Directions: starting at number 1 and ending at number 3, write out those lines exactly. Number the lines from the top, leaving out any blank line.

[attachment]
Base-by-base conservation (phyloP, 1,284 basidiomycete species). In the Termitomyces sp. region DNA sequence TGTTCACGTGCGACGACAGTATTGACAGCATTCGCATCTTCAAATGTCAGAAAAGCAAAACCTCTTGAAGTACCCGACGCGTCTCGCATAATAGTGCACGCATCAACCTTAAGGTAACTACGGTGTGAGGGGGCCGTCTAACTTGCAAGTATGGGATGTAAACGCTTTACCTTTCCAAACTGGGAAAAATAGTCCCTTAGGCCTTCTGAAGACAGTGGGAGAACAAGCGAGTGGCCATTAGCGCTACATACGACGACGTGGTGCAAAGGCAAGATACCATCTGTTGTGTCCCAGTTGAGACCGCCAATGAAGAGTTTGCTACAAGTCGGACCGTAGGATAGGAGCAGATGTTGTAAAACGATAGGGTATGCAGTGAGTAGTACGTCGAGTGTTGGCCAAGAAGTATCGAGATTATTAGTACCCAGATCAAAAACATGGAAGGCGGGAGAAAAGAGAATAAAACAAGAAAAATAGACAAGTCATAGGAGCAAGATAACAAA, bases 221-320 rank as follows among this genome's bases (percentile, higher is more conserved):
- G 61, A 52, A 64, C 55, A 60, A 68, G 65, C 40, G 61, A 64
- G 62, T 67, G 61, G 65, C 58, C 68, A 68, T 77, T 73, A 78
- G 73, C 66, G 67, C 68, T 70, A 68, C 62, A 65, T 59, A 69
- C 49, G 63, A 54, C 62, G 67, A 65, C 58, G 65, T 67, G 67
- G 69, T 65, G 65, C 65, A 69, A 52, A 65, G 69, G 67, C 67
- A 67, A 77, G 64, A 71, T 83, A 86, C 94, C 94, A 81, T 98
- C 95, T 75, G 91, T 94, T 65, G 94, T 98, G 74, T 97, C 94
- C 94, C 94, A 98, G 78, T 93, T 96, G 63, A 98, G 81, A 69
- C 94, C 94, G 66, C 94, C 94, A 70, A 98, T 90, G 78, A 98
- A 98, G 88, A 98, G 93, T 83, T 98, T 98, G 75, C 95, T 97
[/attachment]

Base-by-base conservation (phyloP, 1,284 basidiomycete species). In the Termitomyces sp. region DNA sequence TGTTCACGTGCGACGACAGTATTGACAGCATTCGCATCTTCAAATGTCAGAAAAGCAAAACCTCTTGAAGTACCCGACGCGTCTCGCATAATAGTGCACGCATCAACCTTAAGGTAACTACGGTGTGAGGGGGCCGTCTAACTTGCAAGTATGGGATGTAAACGCTTTACCTTTCCAAACTGGGAAAAATAGTCCCTTAGGCCTTCTGAAGACAGTGGGAGAACAAGCGAGTGGCCATTAGCGCTACATACGACGACGTGGTGCAAAGGCAAGATACCATCTGTTGTGTCCCAGTTGAGACCGCCAATGAAGAGTTTGCTACAAGTCGGACCGTAGGATAGGAGCAGATGTTGTAAAACGATAGGGTATGCAGTGAGTAGTACGTCGAGTGTTGGCCAAGAAGTATCGAGATTATTAGTACCCAGATCAAAAACATGGAAGGCGGGAGAAAAGAGAATAAAACAAGAAAAATAGACAAGTCATAGGAGCAAGATAACAAA, bases 221-320 rank as follows among this genome's bases (percentile, higher is more conserved):
- G 61, A 52, A 64, C 55, A 60, A 68, G 65, C 40, G 61, A 64
- G 62, T 67, G 61, G 65, C 58, C 68, A 68, T 77, T 73, A 78